“Of all the stirring sounds in nature, none to me has a deeper elemental appeal than the bugle music of a hound pack in full cry,” Freeman Lloyd rejoices in the chapter titled, “Hark to the Hounds.” A prolific dog writer and canine historian, Lloyd celebrates the tradition of the chase as it came to be practiced in the New World. He writes, “In America the English type of fox hunting has won popularity, especially in the Middle Atlantic States where horsemen and women in smart hunting pink ride to hounds and thrill to the shout of ‘Tallyho, the fox!’” But Lloyd also describes a distinctly American form of fox hunting practiced across the South in the cool of the night. “The ‘hunters’ sit around a campfire while the chase goes on through the dark countryside around them; by the quality of the distant tonguing they follow every move in the contest of wits and speed,” he notes. “At last the fox slips into a hole and lives to run another night.” In the Book of Dogs, several night-hunting hounds are featured that were not officially recognized at the time of publication. These include the Redbone, Bluetick, Walker and Trigg Hounds. Together with the Black and Tan Coonhound (recognized in 1946), they all come down, in part, from the Foxhound. However, staff writer Howard E. Paine introduces readers to another night-hunting hound. Descended from German boar hunting dogs, the Plott Hound (known simply as the Plott today) was brought to the Great Smoky Mountains by Herr Jonathan Plott from Heidelberg, Germany, in 1750. “The Plott family still breeds the black-saddled, brindle hounds,” Paine reports. “Hunting in packs, they show unmatched grit and stamina in tracking and baying big game. Besides bear, they hunt wild boar, wolves and mountain lions.” The Plott is featured in a very dramatic photo with a caption that reads, “A chorus of howls tells the Arizona hunter his pack has treed a snarling mountain lion. These speedy, clear-voiced Plott Hounds will bay for hours, if necessary, until the hunter arrives.”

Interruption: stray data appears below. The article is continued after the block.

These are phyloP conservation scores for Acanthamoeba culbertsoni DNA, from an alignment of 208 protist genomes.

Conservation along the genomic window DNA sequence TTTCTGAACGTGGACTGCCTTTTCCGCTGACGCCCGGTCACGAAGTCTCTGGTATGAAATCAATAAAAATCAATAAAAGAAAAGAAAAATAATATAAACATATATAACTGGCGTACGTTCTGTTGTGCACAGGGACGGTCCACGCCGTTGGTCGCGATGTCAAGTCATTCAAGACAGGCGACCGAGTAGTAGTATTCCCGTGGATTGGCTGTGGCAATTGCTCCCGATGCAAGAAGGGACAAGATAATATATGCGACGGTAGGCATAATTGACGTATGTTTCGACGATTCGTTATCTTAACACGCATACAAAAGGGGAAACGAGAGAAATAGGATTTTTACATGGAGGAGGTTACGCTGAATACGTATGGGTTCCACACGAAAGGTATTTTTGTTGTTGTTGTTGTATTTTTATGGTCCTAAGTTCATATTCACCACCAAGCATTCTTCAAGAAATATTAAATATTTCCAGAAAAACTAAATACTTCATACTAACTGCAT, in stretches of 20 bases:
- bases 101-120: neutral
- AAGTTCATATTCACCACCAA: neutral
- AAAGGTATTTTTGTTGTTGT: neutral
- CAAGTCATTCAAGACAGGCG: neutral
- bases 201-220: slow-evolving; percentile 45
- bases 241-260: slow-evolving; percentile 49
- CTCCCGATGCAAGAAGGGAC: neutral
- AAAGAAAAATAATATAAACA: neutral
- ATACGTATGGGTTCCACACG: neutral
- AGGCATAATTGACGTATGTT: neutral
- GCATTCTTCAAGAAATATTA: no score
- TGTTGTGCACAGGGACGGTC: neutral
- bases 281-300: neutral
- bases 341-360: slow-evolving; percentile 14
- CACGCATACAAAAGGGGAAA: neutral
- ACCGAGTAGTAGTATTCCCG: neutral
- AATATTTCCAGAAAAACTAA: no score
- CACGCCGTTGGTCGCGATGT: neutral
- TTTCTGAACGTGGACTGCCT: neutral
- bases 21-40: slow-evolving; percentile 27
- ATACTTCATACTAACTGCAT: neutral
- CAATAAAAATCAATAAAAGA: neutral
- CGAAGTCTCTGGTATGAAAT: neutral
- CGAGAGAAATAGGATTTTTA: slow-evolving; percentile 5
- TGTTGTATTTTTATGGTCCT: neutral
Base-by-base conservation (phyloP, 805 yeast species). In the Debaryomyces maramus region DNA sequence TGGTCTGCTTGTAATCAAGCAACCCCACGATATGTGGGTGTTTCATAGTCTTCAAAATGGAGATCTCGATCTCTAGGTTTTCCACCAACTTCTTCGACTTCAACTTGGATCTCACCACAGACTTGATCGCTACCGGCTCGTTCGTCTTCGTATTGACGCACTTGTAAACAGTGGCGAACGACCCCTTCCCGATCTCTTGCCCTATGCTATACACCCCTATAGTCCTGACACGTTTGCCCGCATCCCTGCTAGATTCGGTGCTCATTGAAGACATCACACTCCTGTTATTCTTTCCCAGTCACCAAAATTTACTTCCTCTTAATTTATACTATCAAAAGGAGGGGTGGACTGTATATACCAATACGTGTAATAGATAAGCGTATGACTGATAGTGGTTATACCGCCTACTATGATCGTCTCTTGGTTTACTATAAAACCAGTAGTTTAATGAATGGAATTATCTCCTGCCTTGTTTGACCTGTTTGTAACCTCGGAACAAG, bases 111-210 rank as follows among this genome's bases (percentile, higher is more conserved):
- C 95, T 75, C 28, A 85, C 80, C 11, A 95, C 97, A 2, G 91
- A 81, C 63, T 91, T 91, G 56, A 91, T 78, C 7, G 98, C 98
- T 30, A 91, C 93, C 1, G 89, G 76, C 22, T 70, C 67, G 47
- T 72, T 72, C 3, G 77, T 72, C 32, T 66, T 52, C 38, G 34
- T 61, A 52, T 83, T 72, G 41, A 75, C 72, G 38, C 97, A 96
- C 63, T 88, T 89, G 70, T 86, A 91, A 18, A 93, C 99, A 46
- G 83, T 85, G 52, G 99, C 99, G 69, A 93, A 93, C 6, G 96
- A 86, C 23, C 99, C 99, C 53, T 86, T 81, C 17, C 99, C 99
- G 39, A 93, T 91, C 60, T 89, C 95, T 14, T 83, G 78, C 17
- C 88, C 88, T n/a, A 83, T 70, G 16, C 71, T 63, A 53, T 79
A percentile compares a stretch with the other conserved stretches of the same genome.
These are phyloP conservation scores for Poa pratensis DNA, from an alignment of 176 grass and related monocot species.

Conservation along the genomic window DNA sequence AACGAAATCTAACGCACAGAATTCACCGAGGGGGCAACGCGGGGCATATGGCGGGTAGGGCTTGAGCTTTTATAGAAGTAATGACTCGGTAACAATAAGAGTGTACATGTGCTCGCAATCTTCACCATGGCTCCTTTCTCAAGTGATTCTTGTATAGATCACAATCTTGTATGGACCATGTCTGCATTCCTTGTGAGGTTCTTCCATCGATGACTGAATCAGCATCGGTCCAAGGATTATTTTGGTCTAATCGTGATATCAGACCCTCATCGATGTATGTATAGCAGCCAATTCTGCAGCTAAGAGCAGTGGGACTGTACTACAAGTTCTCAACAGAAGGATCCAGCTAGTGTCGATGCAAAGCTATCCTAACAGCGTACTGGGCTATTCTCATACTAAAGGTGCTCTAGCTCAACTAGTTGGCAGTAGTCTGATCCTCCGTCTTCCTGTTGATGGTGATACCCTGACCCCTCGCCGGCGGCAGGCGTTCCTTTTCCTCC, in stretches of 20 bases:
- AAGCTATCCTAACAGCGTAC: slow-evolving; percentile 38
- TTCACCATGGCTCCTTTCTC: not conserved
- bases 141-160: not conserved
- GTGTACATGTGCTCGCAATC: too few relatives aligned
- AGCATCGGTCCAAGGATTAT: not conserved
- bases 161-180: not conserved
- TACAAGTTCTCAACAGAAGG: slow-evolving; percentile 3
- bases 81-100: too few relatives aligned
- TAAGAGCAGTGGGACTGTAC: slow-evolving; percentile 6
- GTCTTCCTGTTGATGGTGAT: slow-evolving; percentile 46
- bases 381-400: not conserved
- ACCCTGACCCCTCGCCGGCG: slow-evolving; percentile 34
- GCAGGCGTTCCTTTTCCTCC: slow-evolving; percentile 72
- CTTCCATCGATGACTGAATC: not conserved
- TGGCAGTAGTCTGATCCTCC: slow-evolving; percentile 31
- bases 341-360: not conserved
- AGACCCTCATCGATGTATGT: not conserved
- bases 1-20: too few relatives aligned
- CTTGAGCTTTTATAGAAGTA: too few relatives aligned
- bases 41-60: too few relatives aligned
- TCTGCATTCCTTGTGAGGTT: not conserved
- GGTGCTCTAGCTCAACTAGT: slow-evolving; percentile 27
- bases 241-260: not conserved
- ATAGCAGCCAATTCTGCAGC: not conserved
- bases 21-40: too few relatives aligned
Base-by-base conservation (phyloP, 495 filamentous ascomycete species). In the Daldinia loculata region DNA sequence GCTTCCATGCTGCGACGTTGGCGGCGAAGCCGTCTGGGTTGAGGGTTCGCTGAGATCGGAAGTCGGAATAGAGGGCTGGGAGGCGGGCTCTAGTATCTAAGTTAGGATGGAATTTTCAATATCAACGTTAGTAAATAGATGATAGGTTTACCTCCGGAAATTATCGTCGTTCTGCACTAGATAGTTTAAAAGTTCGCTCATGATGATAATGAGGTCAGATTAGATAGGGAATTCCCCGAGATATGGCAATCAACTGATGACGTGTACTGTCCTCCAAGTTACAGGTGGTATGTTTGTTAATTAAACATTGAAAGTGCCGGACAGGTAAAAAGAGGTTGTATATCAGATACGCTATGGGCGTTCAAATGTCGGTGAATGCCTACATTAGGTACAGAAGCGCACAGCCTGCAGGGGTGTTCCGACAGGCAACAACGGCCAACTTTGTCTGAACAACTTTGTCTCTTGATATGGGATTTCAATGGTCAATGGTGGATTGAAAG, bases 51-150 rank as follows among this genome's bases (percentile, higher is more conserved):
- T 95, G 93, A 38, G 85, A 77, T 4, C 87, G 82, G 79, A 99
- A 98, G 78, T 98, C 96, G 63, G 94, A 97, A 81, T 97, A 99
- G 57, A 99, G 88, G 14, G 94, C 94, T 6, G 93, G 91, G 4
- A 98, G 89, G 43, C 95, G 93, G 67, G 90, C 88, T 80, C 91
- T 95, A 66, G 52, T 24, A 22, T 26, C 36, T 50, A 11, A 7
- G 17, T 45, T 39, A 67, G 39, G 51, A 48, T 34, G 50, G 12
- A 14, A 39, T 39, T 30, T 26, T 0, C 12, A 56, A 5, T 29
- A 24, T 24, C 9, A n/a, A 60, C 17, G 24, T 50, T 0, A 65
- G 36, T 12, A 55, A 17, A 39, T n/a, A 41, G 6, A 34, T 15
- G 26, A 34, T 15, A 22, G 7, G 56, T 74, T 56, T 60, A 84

Pictured below: The Plott (Hound) hunts in packs, demonstrating unmatched grit and stamina in tracking and baying big game.